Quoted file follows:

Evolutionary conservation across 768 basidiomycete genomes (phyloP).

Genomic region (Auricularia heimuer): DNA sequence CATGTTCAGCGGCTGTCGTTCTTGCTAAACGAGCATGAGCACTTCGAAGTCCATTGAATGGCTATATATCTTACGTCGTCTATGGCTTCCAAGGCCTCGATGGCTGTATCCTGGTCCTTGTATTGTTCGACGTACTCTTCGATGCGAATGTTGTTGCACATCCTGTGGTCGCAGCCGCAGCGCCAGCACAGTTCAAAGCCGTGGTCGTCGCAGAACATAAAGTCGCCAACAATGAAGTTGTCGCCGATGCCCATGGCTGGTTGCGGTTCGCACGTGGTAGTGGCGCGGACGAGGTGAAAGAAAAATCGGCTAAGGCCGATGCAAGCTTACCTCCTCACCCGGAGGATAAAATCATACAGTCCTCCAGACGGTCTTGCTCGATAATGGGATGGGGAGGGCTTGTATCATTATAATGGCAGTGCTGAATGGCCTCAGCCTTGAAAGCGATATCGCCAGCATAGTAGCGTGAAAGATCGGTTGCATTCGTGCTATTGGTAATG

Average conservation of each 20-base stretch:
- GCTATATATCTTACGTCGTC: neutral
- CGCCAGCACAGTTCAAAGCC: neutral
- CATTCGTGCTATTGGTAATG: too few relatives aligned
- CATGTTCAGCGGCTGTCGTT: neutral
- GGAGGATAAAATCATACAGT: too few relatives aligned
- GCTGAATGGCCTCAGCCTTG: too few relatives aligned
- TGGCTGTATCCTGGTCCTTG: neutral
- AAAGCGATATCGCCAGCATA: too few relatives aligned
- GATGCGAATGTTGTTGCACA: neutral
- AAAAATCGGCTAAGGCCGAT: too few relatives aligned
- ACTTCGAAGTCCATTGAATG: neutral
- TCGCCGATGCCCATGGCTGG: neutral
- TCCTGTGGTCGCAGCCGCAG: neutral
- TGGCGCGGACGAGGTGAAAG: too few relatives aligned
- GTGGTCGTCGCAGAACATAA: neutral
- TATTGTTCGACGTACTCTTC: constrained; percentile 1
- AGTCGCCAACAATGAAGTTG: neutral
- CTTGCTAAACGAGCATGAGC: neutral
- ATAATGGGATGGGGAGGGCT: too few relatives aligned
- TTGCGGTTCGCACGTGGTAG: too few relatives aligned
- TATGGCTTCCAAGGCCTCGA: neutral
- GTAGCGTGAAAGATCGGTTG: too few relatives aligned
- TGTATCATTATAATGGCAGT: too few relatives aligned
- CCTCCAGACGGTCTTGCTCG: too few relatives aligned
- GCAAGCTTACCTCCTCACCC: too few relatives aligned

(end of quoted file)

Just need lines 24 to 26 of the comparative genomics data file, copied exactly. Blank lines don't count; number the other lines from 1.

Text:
- TATGGCTTCCAAGGCCTCGA: neutral
- GTAGCGTGAAAGATCGGTTG: too few relatives aligned
- TGTATCATTATAATGGCAGT: too few relatives aligned